Risk has become a key and much-publicized concept in modern Western societies. The hazards that preoccupy us are myriad indeed, and among the most commonly talked about are hazards to human health. In this regard humans seek to moderate or eliminate many human health hazards through scientific and medical advancement; however, the pursuit of human health safety has cost nonhuman animals dearly. Annually over one hundred million nonhuman animals are used in experiments worldwide, and human health benefits are offered as a major rationale. Although there is considerable determined opposition to nonhuman animal experiments even some of those associated with such movements argue that, in the case of human health, if there is no alternative nonhuman animals can, or indeed must, be used. How have humans sought to justify this position? In this paper, I contend that such justifications are rooted in acceptance of humans as having essential primacy over nonhuman animals and lies in the power relations associated with human primacy identity claims. To challenge essentialist notions of human identity and human primacy I utilise a performative conceptualisation of identity. By exploring discourses associated with the justification of nonhuman animal experimentation, I argue that discourses extolling scientific advancements that minimize health hazards to humans, made on the basis of experiments on nonhuman animals, reiterate an immoral human primacy identity that exploits power relations to privilege the human.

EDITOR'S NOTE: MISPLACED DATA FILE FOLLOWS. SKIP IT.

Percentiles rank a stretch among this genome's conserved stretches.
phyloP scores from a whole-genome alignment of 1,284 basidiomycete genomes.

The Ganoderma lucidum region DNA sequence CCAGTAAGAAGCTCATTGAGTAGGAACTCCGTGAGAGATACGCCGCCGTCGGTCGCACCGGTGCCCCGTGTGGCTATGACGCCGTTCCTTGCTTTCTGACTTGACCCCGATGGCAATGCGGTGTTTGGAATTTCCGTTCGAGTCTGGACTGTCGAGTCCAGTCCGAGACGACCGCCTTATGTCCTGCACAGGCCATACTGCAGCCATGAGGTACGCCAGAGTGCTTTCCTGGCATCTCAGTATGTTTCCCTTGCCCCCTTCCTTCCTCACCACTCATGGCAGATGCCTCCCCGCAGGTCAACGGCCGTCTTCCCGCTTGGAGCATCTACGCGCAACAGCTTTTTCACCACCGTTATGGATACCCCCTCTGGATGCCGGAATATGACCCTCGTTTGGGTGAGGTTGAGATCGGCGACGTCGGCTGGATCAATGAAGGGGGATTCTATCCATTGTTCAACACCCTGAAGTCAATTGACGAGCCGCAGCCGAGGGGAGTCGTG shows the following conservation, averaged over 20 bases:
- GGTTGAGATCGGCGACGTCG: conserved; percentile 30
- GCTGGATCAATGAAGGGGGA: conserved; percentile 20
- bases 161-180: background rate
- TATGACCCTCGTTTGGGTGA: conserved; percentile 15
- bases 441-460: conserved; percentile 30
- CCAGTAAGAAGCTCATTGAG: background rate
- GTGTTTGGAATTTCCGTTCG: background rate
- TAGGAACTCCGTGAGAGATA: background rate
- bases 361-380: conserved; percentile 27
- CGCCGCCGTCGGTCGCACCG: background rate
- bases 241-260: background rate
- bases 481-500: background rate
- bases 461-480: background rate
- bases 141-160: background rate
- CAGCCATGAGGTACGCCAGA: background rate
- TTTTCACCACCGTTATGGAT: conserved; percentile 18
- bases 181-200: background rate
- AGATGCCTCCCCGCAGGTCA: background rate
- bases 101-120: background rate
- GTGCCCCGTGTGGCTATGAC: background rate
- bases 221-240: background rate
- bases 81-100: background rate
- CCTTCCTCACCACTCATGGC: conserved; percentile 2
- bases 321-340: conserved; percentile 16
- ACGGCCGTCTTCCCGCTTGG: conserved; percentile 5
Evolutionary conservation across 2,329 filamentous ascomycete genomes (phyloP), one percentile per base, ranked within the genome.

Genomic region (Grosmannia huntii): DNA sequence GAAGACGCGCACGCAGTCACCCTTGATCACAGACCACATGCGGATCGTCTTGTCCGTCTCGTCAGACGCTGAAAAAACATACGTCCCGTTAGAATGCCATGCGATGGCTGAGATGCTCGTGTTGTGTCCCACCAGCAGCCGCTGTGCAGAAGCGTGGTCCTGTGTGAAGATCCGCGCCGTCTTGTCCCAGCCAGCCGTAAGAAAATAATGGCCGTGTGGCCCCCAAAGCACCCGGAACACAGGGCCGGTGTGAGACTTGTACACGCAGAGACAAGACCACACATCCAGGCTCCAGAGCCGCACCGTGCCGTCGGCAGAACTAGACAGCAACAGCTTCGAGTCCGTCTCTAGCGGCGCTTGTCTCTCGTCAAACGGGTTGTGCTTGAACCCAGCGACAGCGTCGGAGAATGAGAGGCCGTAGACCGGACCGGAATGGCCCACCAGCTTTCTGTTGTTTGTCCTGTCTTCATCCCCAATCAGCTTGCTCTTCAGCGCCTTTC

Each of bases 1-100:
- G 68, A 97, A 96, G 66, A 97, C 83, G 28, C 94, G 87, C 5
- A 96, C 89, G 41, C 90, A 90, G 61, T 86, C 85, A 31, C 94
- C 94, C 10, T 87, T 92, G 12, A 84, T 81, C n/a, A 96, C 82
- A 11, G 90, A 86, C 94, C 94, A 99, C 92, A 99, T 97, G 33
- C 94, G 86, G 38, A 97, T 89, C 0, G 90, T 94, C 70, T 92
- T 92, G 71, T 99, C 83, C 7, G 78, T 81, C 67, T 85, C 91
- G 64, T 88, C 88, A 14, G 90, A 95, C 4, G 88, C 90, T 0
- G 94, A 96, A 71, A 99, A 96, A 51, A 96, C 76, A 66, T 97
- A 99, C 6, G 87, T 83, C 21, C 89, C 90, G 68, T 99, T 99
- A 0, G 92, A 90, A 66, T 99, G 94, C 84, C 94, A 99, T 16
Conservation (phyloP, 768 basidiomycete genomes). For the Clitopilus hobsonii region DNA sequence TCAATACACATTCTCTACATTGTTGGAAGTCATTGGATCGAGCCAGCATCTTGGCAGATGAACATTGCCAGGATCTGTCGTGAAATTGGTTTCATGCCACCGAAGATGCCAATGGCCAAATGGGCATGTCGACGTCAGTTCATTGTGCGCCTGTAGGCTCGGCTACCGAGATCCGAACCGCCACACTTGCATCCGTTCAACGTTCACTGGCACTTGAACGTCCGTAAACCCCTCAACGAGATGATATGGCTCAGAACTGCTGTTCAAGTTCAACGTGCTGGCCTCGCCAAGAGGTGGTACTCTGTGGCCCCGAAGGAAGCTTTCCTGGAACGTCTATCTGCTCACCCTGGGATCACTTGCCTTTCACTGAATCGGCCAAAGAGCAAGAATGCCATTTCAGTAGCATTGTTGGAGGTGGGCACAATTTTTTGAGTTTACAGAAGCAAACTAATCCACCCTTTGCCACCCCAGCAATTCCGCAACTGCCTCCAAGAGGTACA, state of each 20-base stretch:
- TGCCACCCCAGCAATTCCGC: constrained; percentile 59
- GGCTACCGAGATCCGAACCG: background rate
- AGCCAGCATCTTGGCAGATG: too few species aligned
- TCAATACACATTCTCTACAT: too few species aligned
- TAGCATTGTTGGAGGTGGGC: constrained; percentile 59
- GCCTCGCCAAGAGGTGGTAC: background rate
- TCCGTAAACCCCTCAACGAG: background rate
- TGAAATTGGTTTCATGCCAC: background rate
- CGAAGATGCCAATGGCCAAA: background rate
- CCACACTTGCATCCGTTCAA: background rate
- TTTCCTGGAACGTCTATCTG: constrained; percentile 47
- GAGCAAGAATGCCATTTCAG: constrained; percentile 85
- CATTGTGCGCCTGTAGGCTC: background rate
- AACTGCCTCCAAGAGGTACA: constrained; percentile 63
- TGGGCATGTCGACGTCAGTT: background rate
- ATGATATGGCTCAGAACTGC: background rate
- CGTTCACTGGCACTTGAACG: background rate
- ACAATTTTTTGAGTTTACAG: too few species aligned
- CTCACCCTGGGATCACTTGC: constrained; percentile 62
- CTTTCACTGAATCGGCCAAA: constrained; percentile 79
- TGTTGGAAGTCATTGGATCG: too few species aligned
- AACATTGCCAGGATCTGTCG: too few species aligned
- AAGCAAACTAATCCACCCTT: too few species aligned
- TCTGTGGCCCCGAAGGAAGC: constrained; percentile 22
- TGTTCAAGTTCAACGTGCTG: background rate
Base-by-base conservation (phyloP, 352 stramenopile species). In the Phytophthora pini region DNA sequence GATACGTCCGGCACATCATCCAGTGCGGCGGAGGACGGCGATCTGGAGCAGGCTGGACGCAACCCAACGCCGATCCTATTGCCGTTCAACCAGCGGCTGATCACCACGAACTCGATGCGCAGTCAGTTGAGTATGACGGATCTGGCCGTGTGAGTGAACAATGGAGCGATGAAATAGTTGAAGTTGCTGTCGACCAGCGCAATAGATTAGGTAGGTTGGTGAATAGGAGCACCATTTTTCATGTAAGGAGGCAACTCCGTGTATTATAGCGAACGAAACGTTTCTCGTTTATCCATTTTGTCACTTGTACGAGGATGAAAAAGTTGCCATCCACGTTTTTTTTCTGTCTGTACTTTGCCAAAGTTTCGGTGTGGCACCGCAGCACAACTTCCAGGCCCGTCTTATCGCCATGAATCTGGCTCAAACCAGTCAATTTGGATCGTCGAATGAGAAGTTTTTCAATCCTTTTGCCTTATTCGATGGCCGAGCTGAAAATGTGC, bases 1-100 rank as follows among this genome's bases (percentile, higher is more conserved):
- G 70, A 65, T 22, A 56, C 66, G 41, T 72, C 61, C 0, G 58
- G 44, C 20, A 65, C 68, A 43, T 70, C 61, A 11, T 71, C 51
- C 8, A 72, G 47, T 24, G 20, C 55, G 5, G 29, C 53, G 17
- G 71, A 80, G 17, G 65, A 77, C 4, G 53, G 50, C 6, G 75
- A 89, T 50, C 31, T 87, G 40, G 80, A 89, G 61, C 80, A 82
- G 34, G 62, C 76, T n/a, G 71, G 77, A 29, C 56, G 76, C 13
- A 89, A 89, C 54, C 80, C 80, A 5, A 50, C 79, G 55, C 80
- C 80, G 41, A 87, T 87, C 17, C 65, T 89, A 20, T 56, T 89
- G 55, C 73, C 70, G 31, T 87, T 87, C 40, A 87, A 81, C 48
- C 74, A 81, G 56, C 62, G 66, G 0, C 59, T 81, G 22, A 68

|Publication status||Published - Jul 2009|
|Event||The 2009 International Academic and Community Conference on Animals and Society: Minding Animals - Newcastle, Australia|
Duration: 13 Jul 2009 → 19 Jul 2009
|Conference||The 2009 International Academic and Community Conference on Animals and Society: Minding Animals|
|Period||13/07/09 → 19/07/09|